Great effort byt the Prussians, eh? And to think that tourists are asking 'was all castles in Poland built by the Order, too?'
Softsong 5 | 495
5 Jan 2011 #48
There are also a lot of smaller interesting places on the border between Prussia and Russian Poland that Chopin visited. Estates and beautiful countryside that impressed him can be found in his diaries about school holidays in Poland and trips to Prussia.

This place Golub, has a small castle and lies between Pomerania and Warsaw. (My family lived in this area and also nearby Strasburg/Brodnica for about 250 years until WWII.

Closer to Warsaw there are other beautiful estates and manor houses. A lot of the area was made into a bread basket by Prussian and Dutch people who migrated from the Vistula River basin towards Warsaw and often farmed as tenants on the Polish noble's land. My ethnic German grandmother had her own farm and as a teenager did housekeeping on the Polish manor house nearby, Ugoszcz. She was born in 1896. The charm of these areas were the manor houses, countryside and farms. You may call it nothing, but feeding people is important, too.

en.chopin.nifc.pl/chopin/places/poland/id/573
OP Ksysia 25 | 430
5 Jan 2011 #49
You may call it nothing, but feeding people is important, too.

I gladly agree here.
Marynka11 4 | 675
5 Jan 2011 #50
well Danzig was a part of Westpreussen.

Gdansk was a free city. It was somewhat supervised by the League of Nations.

BTW, did you read "The Tin Drum"? Great book.
Bratwurst Boy 9 | 10,432
5 Jan 2011 #51
Gdansk was a free city. It was somewhat supervised by the League of Nations.

Against the will of their people!
And if the citizens wanted to keep their german passports they were forced to leave the town by the polish authorities.

"free city" my arse! Taken out of the Homeland by some treaty...
sascha 1 | 826
5 Jan 2011 #52
That's why I always say, you can drink and have all kinds of fun with Poles but never discuss with them about history. That's an absolute no no, :-)

Depends highly on the arrogance with which you present yourself. Your's completely out of place Mädchen.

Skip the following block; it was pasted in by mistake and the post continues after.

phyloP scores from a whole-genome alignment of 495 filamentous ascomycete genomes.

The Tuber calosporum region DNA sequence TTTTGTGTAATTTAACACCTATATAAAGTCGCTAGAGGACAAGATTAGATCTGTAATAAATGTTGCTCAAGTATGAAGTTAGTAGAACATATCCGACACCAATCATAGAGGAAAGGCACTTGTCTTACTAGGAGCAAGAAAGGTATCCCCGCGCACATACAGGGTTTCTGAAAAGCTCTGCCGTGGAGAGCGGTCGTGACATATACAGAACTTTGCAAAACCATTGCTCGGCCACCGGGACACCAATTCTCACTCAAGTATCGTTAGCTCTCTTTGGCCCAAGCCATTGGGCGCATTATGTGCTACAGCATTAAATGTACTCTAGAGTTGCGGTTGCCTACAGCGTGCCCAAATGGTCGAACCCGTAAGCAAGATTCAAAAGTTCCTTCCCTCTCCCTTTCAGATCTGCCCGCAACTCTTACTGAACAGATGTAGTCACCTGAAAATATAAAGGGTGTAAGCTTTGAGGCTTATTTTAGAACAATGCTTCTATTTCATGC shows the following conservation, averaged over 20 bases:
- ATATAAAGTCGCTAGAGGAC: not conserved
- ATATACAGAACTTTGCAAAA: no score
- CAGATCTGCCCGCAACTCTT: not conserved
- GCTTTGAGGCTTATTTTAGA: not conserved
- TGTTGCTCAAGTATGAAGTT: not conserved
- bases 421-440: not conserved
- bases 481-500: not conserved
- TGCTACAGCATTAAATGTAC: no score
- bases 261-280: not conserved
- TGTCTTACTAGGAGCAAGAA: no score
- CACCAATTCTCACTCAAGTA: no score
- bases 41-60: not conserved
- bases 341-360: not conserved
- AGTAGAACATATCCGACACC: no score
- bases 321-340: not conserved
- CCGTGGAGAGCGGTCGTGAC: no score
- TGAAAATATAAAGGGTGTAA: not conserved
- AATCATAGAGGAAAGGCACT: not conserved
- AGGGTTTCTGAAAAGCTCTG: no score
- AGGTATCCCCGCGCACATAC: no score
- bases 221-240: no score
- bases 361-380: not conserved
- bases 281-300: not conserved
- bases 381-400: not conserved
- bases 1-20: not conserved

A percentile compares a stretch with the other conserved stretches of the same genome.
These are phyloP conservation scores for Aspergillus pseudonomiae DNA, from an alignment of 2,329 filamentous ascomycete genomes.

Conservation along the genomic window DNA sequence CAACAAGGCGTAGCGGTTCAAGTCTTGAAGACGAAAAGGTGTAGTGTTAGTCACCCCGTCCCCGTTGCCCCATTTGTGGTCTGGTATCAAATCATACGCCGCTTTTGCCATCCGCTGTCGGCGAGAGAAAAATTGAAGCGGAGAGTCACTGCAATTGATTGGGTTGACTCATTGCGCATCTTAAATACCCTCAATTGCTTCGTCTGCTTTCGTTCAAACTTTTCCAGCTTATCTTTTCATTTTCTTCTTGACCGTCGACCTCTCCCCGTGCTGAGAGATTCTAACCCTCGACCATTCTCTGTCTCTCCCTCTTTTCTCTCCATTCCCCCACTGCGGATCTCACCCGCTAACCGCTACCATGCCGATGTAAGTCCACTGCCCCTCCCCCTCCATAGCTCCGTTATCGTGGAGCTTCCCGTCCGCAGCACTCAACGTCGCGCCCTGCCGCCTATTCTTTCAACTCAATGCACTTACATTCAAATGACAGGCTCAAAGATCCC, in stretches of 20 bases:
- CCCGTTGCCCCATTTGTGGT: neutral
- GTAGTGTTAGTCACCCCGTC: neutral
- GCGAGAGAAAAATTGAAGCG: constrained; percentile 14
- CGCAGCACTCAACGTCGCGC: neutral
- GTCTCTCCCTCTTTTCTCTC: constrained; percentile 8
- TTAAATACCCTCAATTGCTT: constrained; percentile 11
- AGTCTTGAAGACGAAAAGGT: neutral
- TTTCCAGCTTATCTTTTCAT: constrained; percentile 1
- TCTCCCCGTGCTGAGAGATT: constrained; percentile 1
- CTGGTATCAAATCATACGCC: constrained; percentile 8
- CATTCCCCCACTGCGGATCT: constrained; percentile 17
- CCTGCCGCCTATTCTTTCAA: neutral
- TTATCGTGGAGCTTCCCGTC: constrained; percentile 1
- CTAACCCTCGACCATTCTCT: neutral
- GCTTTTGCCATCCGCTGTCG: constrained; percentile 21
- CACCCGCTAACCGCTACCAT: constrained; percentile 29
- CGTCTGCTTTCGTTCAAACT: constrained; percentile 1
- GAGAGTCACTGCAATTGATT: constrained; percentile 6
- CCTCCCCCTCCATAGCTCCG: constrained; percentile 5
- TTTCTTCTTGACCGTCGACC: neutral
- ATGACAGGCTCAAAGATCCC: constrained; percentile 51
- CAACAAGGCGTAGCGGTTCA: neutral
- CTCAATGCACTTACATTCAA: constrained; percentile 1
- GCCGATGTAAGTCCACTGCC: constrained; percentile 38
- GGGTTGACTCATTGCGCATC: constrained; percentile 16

In the middle of the 90's I traveled on business all over Poland and the poeple I met did not have any kind of reserves regarding history topic. They were keen on talking about it, especially in Schlesien but also in Gdansk.
Marynka11 4 | 675
5 Jan 2011 #53
BB, Word War I is over. Get over it and get some life.
guesswho 4 | 1,289
5 Jan 2011 #54
Gdansk was a free city. It was somewhat supervised by the League of Nations.

"Prussia was a region which before 1772 consisted of what was later known as East Prussia (Ostpreussen) with capital of Königsberg, a duchy since 1525, a kingdom of the Hohenzollern dynasty since 1701 and West Prussia (Westpreussen) with the Hanseatic cities of Danzig, Elbing, Thorn, and Culm, part of Poland referred to as Polish Prussia before 1772."

reocities.com/HotSprings/8008/eastpru.html

BTW, did you read "The Tin Drum"? Great book.

Of course I know "Die Blechtrommel" by Günter Grass. I watched the movie too.
Bratwurst Boy 9 | 10,432
5 Jan 2011 #55
BB, Word War I is over. Get over it and get some life.

"Word war I" ? ;)

I'm over it but you should get your facts straight...
Marynka11 4 | 675
5 Jan 2011 #56
I'm talking about in between the wars. It was under Prussia rule after the partitions, that's true.
guesswho 4 | 1,289
5 Jan 2011 #57
Depends highly on the arrogance with which you present yourself. Your's completely out of place Mädchen.

Do you seriously believe that throwing a couple of German names here and there will make you a German? lol I bet my German is better than yours and I'm not a German citizen like you (you say you are).

It was under Prussia rule after the partitions, that's true.

Let's be honest about it, what language do you believe was spoken in Danzig in its long history?
Sokrates 8 | 3,346
5 Jan 2011 #58
Let's be honest about it, what language do you believe was spoken in Danzig in its long history?

German, Polish, Yiddish, Latin, Dutch ...
guesswho 4 | 1,289
5 Jan 2011 #59
and the population was mainly ...% ??? and so what language was the mainly spoken language in Danzig?

Bring it on your "German". Can't wait. Hahahaha

one is for sure "Kacap", you'll be very disappointed about the level of your "German" (lol)

Anything smart to say or just wiki-quotes???

at least I'm backing up my knowledge with links about the historical facts and not just posting empty opinions like some of you. Anyone can spread a blabla bs and feel smart about it.
Marynka11 4 | 675
5 Jan 2011 #60
Let's be honest about it, what language do you believe was spoken in Danzig in its long history?

By that logic Texas and California are parts of Mexico :)